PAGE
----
And who knows? Come a time when every SEO will by definition simply be the one who triggers the Google-approved iSnitch app and that's all...

May 10, 2012 - 12:58am

SerpSleuth, you wrote: "Search Engine Land/Marketing Land, where you can get a few months of coverage for $6-$10k, peppered with mentions, and your content carries advertisements."

No, you can't do that. You can't buy coverage with us. If you think it works that way, please feel free to go spend whatever it is we charge for advertising (I literally don't know, because I don't deal with that), then sit back and see if you think that really helps.

In terms of negative SEO, I certainly haven't written that it's impossible. I've written that it's not that common, that it's not that huge of a problem. I'm happy to stand by that. The reason is exactly as I've explained recently. Negative SEO isn't some new problem that just emerged, nor are there widespread reports of sites being harmed by it. Sorry, there just aren't. But it sure seems the latest convenient excuse to lob back at Google as it cracks down on link networks.

We've had negative SEO vulnerabilities for ages. Anyone want to remember when Threadwatch a hub over redirect hijacking, for instance?

Yes, if you're in some competitive industry, and you haven't worked to make your site be an essential resource, something that has links and signals that help insulate you from negative SEO attempts, you could be in danger. But guess what? You're were probably in even more danger from Google going on some spam killing spree.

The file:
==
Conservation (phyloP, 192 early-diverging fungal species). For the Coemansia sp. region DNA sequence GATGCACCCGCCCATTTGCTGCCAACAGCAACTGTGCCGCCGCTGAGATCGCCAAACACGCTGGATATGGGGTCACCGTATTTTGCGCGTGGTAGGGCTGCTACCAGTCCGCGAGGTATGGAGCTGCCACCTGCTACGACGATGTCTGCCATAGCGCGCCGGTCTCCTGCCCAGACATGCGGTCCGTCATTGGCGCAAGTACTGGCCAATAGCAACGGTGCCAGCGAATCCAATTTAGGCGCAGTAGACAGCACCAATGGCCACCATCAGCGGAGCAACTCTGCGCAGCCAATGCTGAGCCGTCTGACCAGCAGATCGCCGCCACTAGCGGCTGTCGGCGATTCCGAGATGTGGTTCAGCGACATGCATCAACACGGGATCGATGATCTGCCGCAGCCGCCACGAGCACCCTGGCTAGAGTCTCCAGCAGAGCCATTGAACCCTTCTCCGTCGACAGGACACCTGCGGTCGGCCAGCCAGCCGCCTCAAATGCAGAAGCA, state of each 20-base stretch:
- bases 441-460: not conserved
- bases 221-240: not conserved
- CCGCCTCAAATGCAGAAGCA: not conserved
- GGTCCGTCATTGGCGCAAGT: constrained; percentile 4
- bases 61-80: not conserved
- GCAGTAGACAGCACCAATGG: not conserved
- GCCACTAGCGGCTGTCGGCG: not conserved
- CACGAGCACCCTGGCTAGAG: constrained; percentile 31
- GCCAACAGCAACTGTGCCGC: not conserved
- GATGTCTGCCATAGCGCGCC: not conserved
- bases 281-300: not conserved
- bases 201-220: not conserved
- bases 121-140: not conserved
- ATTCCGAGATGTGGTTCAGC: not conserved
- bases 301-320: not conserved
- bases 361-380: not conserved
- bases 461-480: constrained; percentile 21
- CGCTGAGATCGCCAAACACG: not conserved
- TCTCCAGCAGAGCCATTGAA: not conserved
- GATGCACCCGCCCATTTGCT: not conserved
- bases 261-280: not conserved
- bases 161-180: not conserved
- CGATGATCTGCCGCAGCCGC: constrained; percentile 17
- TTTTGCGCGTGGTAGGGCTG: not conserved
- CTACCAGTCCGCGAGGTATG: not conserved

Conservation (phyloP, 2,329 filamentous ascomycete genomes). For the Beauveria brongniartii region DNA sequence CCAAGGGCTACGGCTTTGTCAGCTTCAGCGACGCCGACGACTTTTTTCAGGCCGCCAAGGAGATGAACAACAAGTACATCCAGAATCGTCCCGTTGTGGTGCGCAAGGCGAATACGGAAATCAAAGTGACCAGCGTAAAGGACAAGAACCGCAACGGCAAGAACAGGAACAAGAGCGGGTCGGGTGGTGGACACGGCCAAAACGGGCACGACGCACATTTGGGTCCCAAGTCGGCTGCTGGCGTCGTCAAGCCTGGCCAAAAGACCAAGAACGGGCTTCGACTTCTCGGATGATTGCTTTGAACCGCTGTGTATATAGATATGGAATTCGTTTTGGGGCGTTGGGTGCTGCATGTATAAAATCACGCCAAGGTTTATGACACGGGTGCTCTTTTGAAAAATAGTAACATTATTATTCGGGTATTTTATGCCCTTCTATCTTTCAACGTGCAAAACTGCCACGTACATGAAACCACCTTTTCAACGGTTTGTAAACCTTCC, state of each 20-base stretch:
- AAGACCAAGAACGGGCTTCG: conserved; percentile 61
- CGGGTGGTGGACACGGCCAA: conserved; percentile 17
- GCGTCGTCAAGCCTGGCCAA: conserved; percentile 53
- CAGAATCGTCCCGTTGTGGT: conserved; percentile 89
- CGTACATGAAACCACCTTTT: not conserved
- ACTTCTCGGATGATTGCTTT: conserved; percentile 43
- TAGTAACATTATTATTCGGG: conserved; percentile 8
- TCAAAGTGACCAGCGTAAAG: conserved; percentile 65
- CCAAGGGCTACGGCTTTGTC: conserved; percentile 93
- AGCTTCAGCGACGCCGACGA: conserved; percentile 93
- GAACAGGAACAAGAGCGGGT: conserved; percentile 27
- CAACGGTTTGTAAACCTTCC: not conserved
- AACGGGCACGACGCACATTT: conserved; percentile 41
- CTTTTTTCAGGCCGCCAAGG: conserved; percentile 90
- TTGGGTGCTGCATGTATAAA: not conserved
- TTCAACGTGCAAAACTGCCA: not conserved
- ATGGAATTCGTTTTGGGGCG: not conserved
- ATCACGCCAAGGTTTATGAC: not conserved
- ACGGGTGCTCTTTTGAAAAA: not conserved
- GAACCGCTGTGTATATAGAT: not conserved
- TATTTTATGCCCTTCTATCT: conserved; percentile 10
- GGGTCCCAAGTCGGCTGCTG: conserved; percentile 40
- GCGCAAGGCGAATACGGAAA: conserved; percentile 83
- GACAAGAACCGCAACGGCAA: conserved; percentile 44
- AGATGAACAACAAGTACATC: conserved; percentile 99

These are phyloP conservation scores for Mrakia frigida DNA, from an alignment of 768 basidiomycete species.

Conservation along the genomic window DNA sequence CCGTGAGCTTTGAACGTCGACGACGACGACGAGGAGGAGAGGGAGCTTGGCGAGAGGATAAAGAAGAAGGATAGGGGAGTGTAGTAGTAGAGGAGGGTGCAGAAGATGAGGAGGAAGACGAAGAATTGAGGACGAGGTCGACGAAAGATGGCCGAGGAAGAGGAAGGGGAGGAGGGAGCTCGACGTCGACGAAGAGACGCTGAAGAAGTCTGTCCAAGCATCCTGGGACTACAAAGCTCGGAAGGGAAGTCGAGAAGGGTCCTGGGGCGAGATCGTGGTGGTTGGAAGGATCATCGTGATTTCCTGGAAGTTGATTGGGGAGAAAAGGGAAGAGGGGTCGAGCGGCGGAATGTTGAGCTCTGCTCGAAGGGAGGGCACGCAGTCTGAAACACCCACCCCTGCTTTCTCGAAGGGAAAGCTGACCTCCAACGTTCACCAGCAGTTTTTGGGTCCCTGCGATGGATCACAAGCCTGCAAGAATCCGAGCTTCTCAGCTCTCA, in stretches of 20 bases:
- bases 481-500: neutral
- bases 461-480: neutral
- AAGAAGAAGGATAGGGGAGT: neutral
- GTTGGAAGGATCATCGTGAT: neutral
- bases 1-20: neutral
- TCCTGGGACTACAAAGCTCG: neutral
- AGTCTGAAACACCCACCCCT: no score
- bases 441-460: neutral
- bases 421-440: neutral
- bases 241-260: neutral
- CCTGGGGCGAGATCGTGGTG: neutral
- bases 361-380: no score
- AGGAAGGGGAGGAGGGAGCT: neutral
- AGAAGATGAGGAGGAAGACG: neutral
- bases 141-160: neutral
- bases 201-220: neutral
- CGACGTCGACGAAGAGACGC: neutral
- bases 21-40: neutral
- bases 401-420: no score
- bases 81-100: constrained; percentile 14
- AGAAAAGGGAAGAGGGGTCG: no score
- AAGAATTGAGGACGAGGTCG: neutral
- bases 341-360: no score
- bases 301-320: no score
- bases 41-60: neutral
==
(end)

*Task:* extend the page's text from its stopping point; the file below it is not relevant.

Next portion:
That's exactly what Penguin was. I've looked at report after report, and you don't have to be an SEO rocket scientist to see the bad backlinks to the sites hit, some of the same sites saying they did absolutely nothing wrong.

Seriously, go over to the Google support forums and spend an hour or two there. Investigate some of the sites. I wasn't finding false positives. I was finding people who, when you came back after doing some work, suddenly remembered they'd bought some links, or did some exchange or had something else that was clearly iffy.

The reality of SEO is that there's no one right solution for everyone. Many of the people I write to in my audience are established businesses, both big and small, but businesses that don't only exist online, that don't only exist to push affiliate sales, that don't depend on Google for 95% of their traffic.

The advice for those people is much different than the advice for someone who want to run multiple sites, pushing people in and out quickly for affiliate or ad sales and doesn't mind if they have to churn and burn what they create.

Link building is hard. I'd like to see people at Google actually try it. I've heard Matt go on about how oh, such and such new site launch, it got a million new links, and wasn't that awesome. That's the exception, not the rule. Worse, links are creaky, outdated signals that have increasingly been harder and harder for the search engines to depend on.

And quality content, yeah, that's hard too. I write quality content. I know first-hand how sucky it is to put in the time to write a long explanation and sit back and watch Google (or Bing, for that matter), reward some other site with a big audience fart out two paragraphs of nothing and win.

But I haven't built a site based solely around SEO. I built it around pulling in social traffic, and direct traffic, and reaching out to those who find it already to ensure they keep returning through a variety of channels.